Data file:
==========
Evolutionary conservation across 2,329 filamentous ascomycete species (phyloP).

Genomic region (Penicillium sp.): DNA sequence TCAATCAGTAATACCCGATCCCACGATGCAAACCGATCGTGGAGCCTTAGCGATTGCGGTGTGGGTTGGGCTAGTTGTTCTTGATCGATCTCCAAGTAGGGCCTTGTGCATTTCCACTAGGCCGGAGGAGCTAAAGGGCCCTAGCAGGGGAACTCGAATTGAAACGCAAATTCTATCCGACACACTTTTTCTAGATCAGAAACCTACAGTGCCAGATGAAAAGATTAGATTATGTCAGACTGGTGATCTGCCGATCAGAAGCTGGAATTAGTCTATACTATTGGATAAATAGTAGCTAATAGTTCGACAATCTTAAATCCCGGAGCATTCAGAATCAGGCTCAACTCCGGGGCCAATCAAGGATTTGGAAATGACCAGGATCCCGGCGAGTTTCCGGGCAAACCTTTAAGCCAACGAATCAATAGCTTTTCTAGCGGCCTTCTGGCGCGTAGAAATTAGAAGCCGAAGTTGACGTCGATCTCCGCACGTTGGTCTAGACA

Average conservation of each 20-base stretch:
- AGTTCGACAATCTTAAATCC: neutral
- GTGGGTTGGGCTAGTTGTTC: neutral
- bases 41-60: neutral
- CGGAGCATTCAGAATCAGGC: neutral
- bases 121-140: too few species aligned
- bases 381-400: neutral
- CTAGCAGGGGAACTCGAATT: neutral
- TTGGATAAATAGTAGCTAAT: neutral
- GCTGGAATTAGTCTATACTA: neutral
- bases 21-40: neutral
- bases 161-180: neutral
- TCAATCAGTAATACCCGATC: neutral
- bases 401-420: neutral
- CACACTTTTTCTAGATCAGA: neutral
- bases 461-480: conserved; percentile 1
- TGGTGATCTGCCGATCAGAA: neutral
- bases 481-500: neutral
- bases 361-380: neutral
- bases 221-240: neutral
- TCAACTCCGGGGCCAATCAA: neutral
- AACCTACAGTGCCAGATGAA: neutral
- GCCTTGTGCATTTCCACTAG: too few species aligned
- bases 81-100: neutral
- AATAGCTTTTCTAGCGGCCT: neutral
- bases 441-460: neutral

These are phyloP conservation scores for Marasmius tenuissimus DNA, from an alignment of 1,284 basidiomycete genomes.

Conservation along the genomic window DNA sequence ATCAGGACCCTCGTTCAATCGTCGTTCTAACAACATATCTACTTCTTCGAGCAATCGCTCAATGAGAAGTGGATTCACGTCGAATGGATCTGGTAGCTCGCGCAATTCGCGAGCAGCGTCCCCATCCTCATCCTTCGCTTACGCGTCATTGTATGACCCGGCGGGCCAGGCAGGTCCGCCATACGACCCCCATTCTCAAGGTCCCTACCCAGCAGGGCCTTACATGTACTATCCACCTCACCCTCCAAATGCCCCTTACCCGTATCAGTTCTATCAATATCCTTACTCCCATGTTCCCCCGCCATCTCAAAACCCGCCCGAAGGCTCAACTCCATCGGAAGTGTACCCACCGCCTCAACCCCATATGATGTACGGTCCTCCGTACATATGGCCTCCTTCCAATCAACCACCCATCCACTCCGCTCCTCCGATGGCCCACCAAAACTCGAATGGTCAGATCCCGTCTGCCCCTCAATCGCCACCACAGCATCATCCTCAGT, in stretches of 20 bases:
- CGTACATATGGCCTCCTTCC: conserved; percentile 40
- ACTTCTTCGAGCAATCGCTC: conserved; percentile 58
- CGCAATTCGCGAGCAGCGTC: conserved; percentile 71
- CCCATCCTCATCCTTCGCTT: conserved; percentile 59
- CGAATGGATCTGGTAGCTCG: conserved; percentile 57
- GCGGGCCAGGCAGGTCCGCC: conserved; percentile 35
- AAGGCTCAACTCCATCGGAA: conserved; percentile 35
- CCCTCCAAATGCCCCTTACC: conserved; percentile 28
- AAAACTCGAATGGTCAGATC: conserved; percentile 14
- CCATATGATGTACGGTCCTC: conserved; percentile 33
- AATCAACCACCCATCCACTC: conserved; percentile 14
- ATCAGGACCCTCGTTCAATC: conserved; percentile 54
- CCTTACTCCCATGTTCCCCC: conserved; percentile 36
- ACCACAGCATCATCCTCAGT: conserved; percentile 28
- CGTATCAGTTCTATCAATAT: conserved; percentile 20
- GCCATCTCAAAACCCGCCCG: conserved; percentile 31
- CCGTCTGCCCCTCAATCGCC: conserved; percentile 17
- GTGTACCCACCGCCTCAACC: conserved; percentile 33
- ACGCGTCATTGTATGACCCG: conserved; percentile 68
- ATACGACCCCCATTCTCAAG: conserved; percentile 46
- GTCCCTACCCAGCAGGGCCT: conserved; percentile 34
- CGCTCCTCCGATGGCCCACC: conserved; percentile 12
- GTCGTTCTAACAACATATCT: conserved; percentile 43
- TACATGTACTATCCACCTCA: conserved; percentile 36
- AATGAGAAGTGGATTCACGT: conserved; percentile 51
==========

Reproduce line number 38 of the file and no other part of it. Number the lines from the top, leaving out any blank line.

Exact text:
- CCCTCCAAATGCCCCTTACC: conserved; percentile 28